Drum Major Institute

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Drum Major Institute for Public Policy
Founder(s)Harry H. Wachtel
Established1961; 61 years ago (1961)
FocusProgressive advocacy
Key peopleMartin Luther King III, James Forbes, William Wachtel, Andrew Young
BudgetUS$640,000 (in 2015), US$20,000 (in 2014)

The Drum Major Institute for Public Policy (DMI) is a non-profit American progressive think tank and community action group.[1] The group was founded in 1961 in the midst of the Civil Rights Movement. It later became defunct until it was relaunched in 1999.[2] It is headquartered in New York City.[3] DMI's stated mission is "to eradicate poverty, racism and militarism/violence, through advocacy, empowerment and education."[4]


The Drum Major Foundation (later Institute) was founded in 1961 during the American Civil Rights Movement by Harry H. Wachtel, a New York City lawyer who was an adviser to Martin Luther King Jr. The organization became more or less defunct after King's assassination in April 1968, but was relaunched in 1999 by King's son Martin Luther III, Wachtel's son William, and King confidant Andrew Young.[5]

Martin Luther King Jr. often used the phrase "drum major instinct," meaning the instinct to be a leader. In his sermon at the Ebenezer Baptist Church in Atlanta, Georgia, on February 4, 1968, he said: "If you want to say that I was a drum major, say that I was a drum major for justice, say that I was a drum major for peace, say that I was a drum major for righteousness. And all of the other shallow things will not matter... I just want to leave a committed life behind."[6]

The director of the institute from 2002 through 2004 was Fernando Ferrer, the former Borough president of the Bronx, who resigned from the institute at the end of 2004 to run for mayor of New York City. Donations to Ferrer's mayoral campaign helped pay for DMI's operations.[2] From 2004 through 2010, Andrea Batista Schlesinger was the Institute's executive director. P.J. Kim was named the organization's executive director in 2010.[7]

Donors to DMI have included labor unions, health care companies and real estate groups.[2]


According to its website, DMI focuses on a few main areas: immigration policy, combating tort reform, and, more generally, policies that they feel benefit the middle class. DMI has issued legislative scorecards for the United States Congress and the New York Legislature which grade elected officials on their votes relating to issues that DMI perceives as being important to achieving a middle class standard of living.[8]

DMI's Civil Justice Fellowship, originally called the Milberg Weiss Fellowship[9] because it was funded by the indicted plaintiffs' law firm Milberg Weiss, was created to oppose tort reform.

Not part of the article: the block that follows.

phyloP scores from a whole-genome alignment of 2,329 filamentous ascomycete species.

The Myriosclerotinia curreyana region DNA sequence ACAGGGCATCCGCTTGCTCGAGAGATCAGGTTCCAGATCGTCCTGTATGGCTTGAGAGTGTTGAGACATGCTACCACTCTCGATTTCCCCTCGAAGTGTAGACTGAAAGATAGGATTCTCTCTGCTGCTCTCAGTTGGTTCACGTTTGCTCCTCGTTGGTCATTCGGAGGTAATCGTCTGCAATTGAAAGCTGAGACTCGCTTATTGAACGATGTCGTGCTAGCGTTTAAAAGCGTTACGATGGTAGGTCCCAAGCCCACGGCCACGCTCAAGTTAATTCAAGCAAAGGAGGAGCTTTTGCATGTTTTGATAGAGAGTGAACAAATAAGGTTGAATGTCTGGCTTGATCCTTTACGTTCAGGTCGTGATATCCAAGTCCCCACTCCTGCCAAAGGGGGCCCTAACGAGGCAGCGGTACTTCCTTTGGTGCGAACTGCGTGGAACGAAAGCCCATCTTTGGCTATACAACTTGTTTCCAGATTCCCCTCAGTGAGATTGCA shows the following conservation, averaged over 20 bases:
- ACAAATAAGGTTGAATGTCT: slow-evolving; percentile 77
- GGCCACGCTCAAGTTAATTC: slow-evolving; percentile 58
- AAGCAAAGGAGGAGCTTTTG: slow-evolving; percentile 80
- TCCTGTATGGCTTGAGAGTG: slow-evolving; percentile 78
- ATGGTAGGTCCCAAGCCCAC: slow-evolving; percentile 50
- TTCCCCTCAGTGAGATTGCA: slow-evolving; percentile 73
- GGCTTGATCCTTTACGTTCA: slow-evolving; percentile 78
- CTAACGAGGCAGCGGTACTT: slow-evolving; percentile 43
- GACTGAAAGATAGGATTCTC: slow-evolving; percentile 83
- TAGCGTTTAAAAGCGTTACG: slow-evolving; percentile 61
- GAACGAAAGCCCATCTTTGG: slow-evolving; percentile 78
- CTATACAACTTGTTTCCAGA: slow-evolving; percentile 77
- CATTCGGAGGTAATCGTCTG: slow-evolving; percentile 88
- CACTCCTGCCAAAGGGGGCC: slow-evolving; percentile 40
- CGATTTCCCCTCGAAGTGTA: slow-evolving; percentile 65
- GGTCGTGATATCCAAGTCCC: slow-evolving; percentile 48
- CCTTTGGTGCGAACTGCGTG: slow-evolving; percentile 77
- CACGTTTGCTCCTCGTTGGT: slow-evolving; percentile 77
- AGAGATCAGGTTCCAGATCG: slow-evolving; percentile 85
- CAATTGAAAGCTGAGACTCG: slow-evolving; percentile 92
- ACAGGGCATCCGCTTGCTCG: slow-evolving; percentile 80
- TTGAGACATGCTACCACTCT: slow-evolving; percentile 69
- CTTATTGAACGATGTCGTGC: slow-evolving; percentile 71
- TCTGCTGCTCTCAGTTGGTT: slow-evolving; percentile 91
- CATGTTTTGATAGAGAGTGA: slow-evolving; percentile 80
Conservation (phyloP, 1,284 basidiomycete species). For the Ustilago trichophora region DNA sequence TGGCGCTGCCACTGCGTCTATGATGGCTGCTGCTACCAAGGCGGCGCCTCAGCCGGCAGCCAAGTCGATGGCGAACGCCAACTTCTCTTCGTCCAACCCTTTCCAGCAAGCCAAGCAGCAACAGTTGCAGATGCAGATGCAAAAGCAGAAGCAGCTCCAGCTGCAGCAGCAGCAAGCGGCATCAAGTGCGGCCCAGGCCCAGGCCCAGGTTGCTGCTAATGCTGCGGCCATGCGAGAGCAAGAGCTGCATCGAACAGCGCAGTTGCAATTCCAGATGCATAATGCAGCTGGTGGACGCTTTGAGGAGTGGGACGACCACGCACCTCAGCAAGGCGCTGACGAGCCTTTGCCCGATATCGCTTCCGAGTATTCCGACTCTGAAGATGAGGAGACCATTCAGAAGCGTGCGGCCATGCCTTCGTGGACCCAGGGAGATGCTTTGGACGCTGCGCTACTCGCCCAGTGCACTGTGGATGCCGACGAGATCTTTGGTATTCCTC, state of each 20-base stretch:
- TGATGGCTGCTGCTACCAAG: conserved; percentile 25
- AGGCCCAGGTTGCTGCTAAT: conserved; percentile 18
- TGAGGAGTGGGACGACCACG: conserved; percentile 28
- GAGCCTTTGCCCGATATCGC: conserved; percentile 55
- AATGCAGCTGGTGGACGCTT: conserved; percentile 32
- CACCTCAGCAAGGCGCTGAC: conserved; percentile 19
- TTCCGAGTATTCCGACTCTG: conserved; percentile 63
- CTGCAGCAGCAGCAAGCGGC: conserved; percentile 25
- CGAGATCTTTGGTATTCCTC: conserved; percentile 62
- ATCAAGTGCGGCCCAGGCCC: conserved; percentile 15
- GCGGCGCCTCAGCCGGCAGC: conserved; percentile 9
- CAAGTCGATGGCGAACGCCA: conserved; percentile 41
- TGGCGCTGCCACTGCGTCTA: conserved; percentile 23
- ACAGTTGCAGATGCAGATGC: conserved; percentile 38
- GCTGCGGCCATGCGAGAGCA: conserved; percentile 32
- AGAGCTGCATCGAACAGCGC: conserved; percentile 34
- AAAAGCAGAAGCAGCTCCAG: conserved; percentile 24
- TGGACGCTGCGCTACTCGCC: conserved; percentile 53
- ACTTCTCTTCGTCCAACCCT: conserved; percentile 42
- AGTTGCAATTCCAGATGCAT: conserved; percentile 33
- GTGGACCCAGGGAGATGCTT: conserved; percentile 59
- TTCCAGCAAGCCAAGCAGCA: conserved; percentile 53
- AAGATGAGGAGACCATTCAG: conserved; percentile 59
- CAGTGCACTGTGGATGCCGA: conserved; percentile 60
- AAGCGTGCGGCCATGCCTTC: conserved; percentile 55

Since 2002, the Drum Major Institute has hosted a series of discussions called the Marketplace of Ideas, progressive speakers series which highlights a public policy which is presented by the official who helped put it in place.[10]

DMI supported New York City's mandatory paid sick leave law.[11]

DMI has hosted events featuring Bill Clinton, John Edwards, Howard Dean and Eliot Spitzer.[2]

In 2008, as part of a joint project with the magazine The Nation, DMI interviewed mayors across the country on urban issues. The goal of the project was to help add urban issues to the presidential race.[12]


  1. ^ Radnofsky, Louise (April 28, 2010). "City's Payout Lags Others in Federal Stimulus Funding". Wall Street Journal. Retrieved 22 April 2015.
  2. ^ a b c d McIntire, Mike (October 20, 2005). "Institute Once Led by Ferrer Forms Base of His Support". New York Times. Retrieved 22 April 2015.
  3. ^ Arturo Rosales, F. (2006). Dictionary of Latino Civil Rights History. Arte Publico Press. p. 166. ISBN 9781611920390.
  4. ^ "Our Mission". Drum Major Institute. Retrieved 22 April 2015.
  5. ^ Drum Major Institute for Public Policy
  6. ^ MLK Papers Project Sermons: "The Drum Major Instinct" Archived July 11, 2007, at the Wayback Machine
  7. ^ "New Band Leader". Crain's New York Business. April 29, 2010. Retrieved 22 April 2015.
  8. ^ vanden Heuvel, Katrina (May 22, 2004). "A Middle Class Scorecard". The Nation. Retrieved 22 April 2015.
  9. ^ Milberg Weiss press release 9 May 2006 Archived June 10, 2007, at the Wayback Machine
  10. ^ "Marketplace of Ideas". Hazan & Co. Retrieved 22 April 2015.
  11. ^ Howard Saul, Michael (October 7, 2010). "Bloomberg: Sick Leave Bill Is 'Disaster'". Wall Street Journal. Retrieved 22 April 2015.
  12. ^ Moyers, Bill. "America's Cities". Bill Moyers Journal. PBS. Retrieved 22 April 2015.

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